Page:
Wind power installed in the Great Plains and Rocky Mountain region boosted personal income and employment in those areas in the past decade, according to a new study from researchers at three national laboratories and the Department of Agriculture. Specifically, wind increased the annual personal income of counties in the region on average by about $11,000 per megawatt and raised county-level employment by 0.5 job per megawatt between 2000 and 2008, according to the analysis. That translates to a median county-level increase of 0.2 percent in personal income and a 0.4 percent rise in employment.
A Chinese-owned company is suing President Obama over his decision to block construction of four small wind farms in Oregon. Ralls Corp., which is incorporated in the United States but owned by executives of Chinese heavy industrial firm Sany Group, filed the lawsuit yesterday, according to a copy of the suit released this afternoon. The company amended an earlier complaint against the Committee on Foreign Investment in the United States (CFIUS) and its chairman, Treasury Secretary Timothy Geithner.
MidAmerican Energy Co. has agreed to purchase from Terra-Gen Power LLC two wind projects that are still under construction about 120 miles north of Los Angeles. The two projects would generate 300 megawatts of peak electric capacity, enough to meet the demand of about 80,000 homes. They will be part of the larger Alta Wind Energy Center in Tehachapi, Calif.
resident Obama’s decision to block a Chinese-owned firm’s plan to build wind farms demonstrates growing tensions around the international competition to develop clean energy technology and joins a list of disputes between the United States and China that observers say could have lasting implications for the two countries’ relationship. The president last week blocked Ralls Corp., which is owned by two executives of a Chinese energy firm, from developing four wind farms in Oregon. The president cited unspecified “national security” threats in blocking the projects
President Obama today blocked construction of wind farms a Chinese-owned developer planned to build near a naval facility in Oregon, citing national security concerns. In his order mandating that Ralls Corp. abandon plans for four wind farms, Obama cited “credible evidence that leads me to believe” the company and its affiliates “might take action that threatens to impair the national security of the United States.”
President Obama, in a rare move, blocked the acquisition by a Chinese-owned company of four wind farm projects next to a military base in Oregon. Obama cited in a presidential order issued Friday “credible evidence” that the company “might take action that threatens to impair the national security of the United States.”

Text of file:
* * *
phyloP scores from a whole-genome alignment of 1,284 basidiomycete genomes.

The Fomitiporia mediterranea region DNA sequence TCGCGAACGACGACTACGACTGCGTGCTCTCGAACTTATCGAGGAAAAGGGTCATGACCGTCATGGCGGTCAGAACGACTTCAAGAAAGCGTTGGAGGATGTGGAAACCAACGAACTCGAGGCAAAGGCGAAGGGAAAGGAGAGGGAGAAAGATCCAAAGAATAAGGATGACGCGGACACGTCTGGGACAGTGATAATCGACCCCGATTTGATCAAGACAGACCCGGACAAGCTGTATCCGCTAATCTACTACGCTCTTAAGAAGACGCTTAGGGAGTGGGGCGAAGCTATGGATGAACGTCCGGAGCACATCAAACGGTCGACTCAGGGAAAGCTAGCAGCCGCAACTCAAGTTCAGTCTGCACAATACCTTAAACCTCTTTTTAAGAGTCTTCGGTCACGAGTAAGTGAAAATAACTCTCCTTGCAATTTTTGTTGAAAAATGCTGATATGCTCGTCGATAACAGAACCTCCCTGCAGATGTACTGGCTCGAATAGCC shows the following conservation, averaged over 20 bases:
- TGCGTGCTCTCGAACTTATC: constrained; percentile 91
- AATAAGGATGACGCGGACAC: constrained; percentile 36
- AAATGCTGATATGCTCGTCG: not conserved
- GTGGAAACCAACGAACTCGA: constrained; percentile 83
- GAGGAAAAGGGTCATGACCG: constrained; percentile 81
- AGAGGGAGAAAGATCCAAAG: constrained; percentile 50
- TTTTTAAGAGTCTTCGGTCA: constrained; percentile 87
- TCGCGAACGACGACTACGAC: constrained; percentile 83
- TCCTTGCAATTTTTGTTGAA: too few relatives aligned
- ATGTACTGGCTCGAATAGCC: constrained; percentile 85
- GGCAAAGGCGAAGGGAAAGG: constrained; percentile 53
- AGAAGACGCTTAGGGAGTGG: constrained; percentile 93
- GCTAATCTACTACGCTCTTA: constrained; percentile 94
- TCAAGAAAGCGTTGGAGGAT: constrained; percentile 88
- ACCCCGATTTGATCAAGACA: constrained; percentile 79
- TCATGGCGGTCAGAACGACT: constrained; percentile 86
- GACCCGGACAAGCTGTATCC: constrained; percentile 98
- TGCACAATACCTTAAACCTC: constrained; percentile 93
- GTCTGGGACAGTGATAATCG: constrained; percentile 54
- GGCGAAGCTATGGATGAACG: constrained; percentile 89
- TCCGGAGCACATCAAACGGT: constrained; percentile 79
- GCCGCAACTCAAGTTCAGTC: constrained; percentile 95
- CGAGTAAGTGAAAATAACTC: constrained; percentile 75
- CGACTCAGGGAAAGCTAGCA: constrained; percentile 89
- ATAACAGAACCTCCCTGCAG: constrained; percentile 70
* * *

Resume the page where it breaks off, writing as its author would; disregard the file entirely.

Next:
Google Inc. yesterday agreed to buy wind energy for its Oklahoma data center from the Canadian Hills wind power project. The Internet giant plans to pay a premium to purchase 48 megawatts of wind energy from Canadian Hills in addition to the electricity it already receives from local utility Grand River Dam Authority. The company has been working with the utility to get more renewable energy resources since last year, the company said in a statement.
New York state lawmakers, union leaders and operators of coal-burning power plants expressed opposition at a state Senate hearing yesterday to a proposal to ship Canadian hydropower into New York City through an underwater power line. Senate Standing Committee on Energy and Telecommunications Chairman George Maziarz (R) said the proposed $2.2 billion, 333-mile transmission line from the Canadian border to the city would punish aging power plants that are already struggling from weak demand and cheap natural gas.
A coalition of labor unions and environmental groups started a multistate tour today to urge key Republican lawmakers to renew a key wind tax credit, warning that scrapping it will kill thousands of jobs. “Congress must renew the production tax credit,” said David Foster, executive director of the BlueGreen Alliance. “The lives of real Americans are being disrupted; jobs are at stake as well as future environmental performance.”
Oklahoma Gov. Mary Fallin remains committed to an extension of the federal production tax credit for wind energy, joining several other Republican governors and lawmakers in the central United States and highlighting a split with GOP presidential nominee Mitt Romney. Fallin, speaking at the annual meeting of the Southern States Energy Board in Oklahoma City, said she still supports a temporary extension of the production tax credit. The incentive, which expires, offers wind producers a 2.2 cent per kilowatt-hour tax credit.